Amanda Wright - On The Wheel

Amanda Wright clearly has an eye for design and a love of form, in many ways! A move to the Napa Valley surprisingly ignited a passion for clay that she is now happily able to fuel and share!

Amanda grew up with a very creative family that included painters, potters, jewelry designers, and woodworkers. And she will tell you that, “My mom has always been my greatest influence; she encouraged me to make things my whole life.” A creative direction then comes naturally.

From a fashion design career in LA, which included costume design for TV and movies, Amanda is now deeply ensconced in a more gentle way of life here in northern California’s enchanting and bucolic wine country, the Napa Valley. She enjoys the slower-paced lifestyle, and space to explore, with her husband and their 2 children.

Not knowing what a move like that would ultimately bring, she was open to all kinds of adventure. As art has always been a part of their lives, she often spent time with her children at a local haven for all forms of art here in the Valley, Nimbus Arts, which provides instruction in a myriad of art mediums for all ages. Finding herself signed up with her children for a kid’s pottery class, she hadn’t expected much. But the first time she put her hands in the clay, that was it! She had worked with clay a long time ago before the fashion design business became the creative expression she pursued. And this one experience brought back a flood of warm memories of that experience long ago and a feeling that this was a direction she needed to embrace. There’s been no looking back!

The common thread in Amanda’s pottery is simplicity and balance. Each of the traditional forms is charged with a modern spirit. Function meets form. The utilitarian art invites you to use each piece in daily life. When designing a new line of ceramics, Amanda sticks to her trademark set of rules: “I start with a theme, a color palette and a cohesive group of designs,” she says. “Then I follow up with the essential details to pull it all together.”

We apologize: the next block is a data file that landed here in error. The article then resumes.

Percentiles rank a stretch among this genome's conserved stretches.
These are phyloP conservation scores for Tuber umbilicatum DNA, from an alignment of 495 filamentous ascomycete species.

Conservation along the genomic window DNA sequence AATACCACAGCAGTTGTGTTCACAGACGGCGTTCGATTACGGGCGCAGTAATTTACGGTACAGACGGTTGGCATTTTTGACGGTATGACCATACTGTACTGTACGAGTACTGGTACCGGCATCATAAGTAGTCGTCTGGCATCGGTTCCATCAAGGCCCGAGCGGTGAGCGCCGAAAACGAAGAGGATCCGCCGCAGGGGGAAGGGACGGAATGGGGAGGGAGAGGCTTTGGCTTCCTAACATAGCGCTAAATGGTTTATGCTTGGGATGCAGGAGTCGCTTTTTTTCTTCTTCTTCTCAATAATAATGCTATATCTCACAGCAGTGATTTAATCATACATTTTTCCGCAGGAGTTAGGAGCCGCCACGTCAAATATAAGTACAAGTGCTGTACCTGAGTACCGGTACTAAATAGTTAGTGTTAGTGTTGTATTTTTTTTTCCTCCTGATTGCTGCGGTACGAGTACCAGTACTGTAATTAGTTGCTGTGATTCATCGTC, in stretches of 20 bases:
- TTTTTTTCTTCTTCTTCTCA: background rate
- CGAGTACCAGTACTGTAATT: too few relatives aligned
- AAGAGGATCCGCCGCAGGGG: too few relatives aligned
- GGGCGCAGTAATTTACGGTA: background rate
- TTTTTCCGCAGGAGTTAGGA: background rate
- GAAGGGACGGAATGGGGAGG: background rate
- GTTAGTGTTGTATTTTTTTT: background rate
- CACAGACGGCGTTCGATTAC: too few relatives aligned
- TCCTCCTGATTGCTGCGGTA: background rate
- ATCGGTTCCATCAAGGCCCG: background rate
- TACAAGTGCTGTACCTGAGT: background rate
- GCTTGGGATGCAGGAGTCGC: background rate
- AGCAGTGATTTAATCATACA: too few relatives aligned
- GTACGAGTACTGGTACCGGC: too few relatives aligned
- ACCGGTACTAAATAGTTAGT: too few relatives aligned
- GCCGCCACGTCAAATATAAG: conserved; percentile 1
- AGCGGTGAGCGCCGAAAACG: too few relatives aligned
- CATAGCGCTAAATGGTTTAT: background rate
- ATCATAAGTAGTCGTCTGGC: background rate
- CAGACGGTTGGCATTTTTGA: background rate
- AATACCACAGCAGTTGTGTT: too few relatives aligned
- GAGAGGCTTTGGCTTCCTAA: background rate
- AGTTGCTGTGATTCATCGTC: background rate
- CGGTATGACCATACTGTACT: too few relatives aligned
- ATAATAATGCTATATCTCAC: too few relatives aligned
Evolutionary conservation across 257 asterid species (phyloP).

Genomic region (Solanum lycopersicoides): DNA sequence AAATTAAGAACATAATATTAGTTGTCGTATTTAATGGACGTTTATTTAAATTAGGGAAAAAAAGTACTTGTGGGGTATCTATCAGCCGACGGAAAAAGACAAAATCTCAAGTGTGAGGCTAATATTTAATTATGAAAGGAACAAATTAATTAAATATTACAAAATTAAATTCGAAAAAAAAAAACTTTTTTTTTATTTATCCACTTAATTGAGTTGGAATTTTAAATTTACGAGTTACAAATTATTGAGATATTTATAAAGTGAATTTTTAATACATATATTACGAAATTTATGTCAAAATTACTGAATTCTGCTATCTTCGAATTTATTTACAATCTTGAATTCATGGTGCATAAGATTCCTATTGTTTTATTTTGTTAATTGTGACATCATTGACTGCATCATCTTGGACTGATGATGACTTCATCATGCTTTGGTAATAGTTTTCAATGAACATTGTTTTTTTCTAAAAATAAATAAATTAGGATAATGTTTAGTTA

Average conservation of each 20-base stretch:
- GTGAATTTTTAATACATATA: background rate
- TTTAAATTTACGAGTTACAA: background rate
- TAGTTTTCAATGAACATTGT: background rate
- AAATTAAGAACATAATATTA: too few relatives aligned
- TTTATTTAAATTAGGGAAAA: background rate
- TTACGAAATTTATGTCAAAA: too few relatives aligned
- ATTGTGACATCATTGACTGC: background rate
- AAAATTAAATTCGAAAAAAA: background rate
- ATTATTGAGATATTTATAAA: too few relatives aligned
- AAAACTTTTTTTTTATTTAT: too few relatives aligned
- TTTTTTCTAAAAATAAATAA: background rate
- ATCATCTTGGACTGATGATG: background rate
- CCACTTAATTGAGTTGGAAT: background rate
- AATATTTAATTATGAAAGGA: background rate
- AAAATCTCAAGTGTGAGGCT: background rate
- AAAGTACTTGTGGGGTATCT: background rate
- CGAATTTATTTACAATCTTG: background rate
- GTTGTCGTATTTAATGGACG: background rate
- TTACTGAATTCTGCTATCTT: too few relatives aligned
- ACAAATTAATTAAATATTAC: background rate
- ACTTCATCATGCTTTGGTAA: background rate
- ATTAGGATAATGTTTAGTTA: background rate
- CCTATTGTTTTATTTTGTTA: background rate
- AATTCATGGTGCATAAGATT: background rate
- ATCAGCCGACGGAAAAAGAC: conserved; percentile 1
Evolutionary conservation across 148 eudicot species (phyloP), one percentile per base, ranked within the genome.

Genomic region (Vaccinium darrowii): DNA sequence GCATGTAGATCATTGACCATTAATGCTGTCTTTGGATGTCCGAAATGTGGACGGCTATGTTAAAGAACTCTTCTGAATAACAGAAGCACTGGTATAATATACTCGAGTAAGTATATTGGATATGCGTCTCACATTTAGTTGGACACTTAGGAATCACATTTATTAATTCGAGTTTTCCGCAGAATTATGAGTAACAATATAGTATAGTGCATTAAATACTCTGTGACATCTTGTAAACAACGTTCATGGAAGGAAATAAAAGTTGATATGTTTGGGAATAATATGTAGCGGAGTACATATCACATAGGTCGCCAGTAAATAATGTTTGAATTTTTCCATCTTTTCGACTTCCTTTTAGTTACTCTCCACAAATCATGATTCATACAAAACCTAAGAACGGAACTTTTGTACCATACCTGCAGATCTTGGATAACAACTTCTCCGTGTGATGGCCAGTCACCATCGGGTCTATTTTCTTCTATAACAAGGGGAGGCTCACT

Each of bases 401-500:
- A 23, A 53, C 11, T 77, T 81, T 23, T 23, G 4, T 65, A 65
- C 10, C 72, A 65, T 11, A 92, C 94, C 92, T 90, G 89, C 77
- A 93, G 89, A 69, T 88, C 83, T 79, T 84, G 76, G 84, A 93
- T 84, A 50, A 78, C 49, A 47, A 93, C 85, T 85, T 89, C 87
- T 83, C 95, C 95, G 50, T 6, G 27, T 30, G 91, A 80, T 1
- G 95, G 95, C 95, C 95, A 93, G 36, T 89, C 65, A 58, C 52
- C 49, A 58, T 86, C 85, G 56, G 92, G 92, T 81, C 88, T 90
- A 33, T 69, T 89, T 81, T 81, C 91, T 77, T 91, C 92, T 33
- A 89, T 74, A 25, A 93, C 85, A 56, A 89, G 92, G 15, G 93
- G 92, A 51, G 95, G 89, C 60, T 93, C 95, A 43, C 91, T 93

Details these days can include sweeping chain links on a classic vase or corset ties at the neck of a pitcher, which are clearly whimsically inspired by Wright’s former fashion design career. Her process—making functional, wheel-thrown objects and then dressing them with hand-built accents— has echoes in fashion as well. “The objects are essentially the dress forms and the accents are the outfits or accessories,” she explains. Emblematic of her unique aesthetic, her Servitude line, sold through Cavalier by Jay Jeffers, is marked by a matte-black or natural white finish and accoutrements like rivets and chains. “I love getting lost in the details and design,” she explains, “but what’s most important is being able to use these pieces in our daily lives.”

It’s easy to tell this new direction suits her well as she lights up when she talks about her latest clay project, her cozy studio amidst the vines, and how she enjoys interacting with customers at the local Farmers Markets. 


She is also heartily ‘giving back’ in the sense that she is now a presenting artist at Nimbus Arts. We love it! You can sign up for her upcoming “Fun-ctional art”! class here that starts this Thursday, March 24th: Functional Fun With Ceramic Forms The class focuses on the basics of slab, coil and wheel thrown construction to create unique mugs, vases, and organic forms while keeping clean, sleek and traditional lines. Techniques in pattern and glazing are also covered.

In the meantime, follow the sound of the music …“Let Her Go,” by Passenger, “Walk Away,” by Ben Harper, or “Landslide,” by Fleetwood Mac, and you are undoubtedly going to find Amanda, happily elbow deep in clay! Thank you Amanda for sharing with us and sharing your passion with this community through Nimbus! 

Culture, community, health, flavor, ingredients, vessel and setting – these are all so important for a meal that leaves you feeling energized and exactly what we intend from Crisp! Thanks again Amanda for the inspiration! 


Annette Shafer
Annette Shafer


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